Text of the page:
The state pension age needs to rise a lot faster than currently planned and should hit 70 by 2040 for it to be fair and fiscally sustainable, a think tank has warned.
The International Longevity Centre (ILC) warned the government’s state pension bill, which is currently £100bn per year, would grow significantly unless the minimum age is increased sooner than expected.
The total cost has tripled since 2000, the think tank said, arguing raising the SPA faster would help to “ensure fiscal sustainability, support intergenerational fairness and keep up with increases in life expectancy”.
Currently, the state pension age is 66 and two further increases are already set out in legislation, including a gradual rise to 67 for those born on or after April 1960; and a gradual rise to 68 between 2044 and 2046 for those born on or after April 1977.
But the ILC has used four different methods of setting the SPA between now and 2045 to see how much it should rise by and when.
These include having the same number of years in retirement as previous generations, keeping the ratio of people in work to those at or above SPA constant, spending a third of adult life in retirement and linking SPA increases to improvements in life expectancy.
All except one of the scenarios found the government’s plans were not quick enough.
For example, when looking at life expectancy it found that in 2021, 85.5 per cent of the population born in 1956 survived to the SPA of age 66.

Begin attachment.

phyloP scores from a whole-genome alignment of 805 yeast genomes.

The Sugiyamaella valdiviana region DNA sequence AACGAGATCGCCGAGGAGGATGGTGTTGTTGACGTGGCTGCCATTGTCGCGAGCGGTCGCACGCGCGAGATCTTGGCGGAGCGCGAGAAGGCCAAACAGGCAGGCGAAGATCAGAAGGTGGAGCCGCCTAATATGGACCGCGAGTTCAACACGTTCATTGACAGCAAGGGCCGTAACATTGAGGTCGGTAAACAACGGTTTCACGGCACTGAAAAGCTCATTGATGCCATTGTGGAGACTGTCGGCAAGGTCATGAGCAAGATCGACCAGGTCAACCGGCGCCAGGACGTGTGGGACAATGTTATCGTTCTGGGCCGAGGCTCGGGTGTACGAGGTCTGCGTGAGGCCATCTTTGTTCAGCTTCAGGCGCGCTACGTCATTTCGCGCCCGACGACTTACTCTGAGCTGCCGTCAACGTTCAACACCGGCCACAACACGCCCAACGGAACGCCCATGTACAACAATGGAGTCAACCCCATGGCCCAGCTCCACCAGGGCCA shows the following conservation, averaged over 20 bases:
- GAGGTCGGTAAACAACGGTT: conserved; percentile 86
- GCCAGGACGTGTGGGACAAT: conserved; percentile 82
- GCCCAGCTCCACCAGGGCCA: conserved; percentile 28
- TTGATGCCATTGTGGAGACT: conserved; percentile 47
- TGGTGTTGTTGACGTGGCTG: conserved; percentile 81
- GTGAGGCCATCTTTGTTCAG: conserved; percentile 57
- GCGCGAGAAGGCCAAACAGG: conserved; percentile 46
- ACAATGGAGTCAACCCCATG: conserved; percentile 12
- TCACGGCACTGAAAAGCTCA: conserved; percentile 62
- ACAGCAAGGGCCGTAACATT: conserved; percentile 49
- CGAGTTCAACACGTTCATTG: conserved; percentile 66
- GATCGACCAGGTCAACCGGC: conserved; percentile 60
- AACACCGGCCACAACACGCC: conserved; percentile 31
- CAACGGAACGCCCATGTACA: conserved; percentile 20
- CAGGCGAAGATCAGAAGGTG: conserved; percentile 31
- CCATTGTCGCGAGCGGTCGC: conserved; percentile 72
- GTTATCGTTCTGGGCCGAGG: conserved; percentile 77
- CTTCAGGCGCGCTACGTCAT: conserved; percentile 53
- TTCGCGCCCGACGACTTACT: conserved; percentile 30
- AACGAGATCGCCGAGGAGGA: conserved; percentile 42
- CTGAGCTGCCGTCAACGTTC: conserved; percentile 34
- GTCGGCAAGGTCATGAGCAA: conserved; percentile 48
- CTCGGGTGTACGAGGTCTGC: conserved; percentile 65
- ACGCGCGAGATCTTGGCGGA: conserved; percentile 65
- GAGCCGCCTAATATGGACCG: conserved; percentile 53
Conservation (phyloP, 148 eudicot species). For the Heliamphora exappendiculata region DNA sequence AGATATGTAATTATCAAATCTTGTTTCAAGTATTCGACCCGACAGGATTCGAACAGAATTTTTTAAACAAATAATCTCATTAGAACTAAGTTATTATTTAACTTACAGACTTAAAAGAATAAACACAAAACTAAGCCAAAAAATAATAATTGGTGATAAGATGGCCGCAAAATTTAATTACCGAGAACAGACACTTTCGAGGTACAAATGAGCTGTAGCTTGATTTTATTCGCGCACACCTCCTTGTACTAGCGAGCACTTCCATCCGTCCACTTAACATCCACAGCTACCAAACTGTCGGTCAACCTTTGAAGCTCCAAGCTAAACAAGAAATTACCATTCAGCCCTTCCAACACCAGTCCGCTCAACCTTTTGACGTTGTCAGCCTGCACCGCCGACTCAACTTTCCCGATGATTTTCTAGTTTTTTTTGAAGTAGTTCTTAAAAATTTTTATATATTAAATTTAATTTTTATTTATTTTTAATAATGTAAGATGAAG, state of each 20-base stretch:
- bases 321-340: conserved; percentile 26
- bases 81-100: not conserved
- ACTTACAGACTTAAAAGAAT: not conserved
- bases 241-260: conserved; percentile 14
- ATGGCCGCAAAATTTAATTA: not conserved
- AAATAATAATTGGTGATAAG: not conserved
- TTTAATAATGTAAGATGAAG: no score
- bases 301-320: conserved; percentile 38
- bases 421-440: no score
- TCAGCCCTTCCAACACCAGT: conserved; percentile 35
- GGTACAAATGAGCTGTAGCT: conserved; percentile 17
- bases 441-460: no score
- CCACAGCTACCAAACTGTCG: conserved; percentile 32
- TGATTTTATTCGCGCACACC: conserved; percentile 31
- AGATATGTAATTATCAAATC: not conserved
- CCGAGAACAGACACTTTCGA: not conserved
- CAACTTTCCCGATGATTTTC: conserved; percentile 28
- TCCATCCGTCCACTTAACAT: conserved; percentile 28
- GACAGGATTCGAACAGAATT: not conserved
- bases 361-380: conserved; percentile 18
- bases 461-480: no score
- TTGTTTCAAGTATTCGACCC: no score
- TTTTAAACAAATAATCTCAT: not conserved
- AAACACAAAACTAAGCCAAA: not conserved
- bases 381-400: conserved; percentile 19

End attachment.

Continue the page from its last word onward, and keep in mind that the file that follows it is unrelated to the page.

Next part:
When assumed that the same life expectancy rate would continue in future years, the ILC found the corresponding SPA would be age 67 in 2026, age 68 in 2032, age 69 in 2036 and age 70 in 2042.
SPA by calendar year based on constant probability of survival
Les Mayhew, head of global research at ILC, believes the state pension age will need to continue to rise.
He said: “Deciding state pension age is not a trivial matter. The decisions made in the latest review will impact on the incomes of everybody, whether that be via pension benefits or taxes.
“Frankly, we’re probably going to have to increase SPA further between 2030 and 2045 for it to be intergenerationally fair and fiscally sustainable. It’s not a question of ‘if’ but ‘when’ and ‘by how much’.”
He added: “The impact of Covid on life expectancy needs to be considered in this data, but the trends are fairly well set in stone. However, the government will need to assure that any plans for increases do not unduly exacerbate existing income inequalities without some form of remediation. Those who are unable to work for health reasons may well need additional help.”
In December, the government launched a review of the state pension age to see whether the way it manages the cost is fair to taxpayers and pensioners., with findings set to be published in May 2023.
As part of this, the Department for Work and Pensions will also consider whether it should bring forward the rise of the age at which people become eligible for the state pension to 2037-39.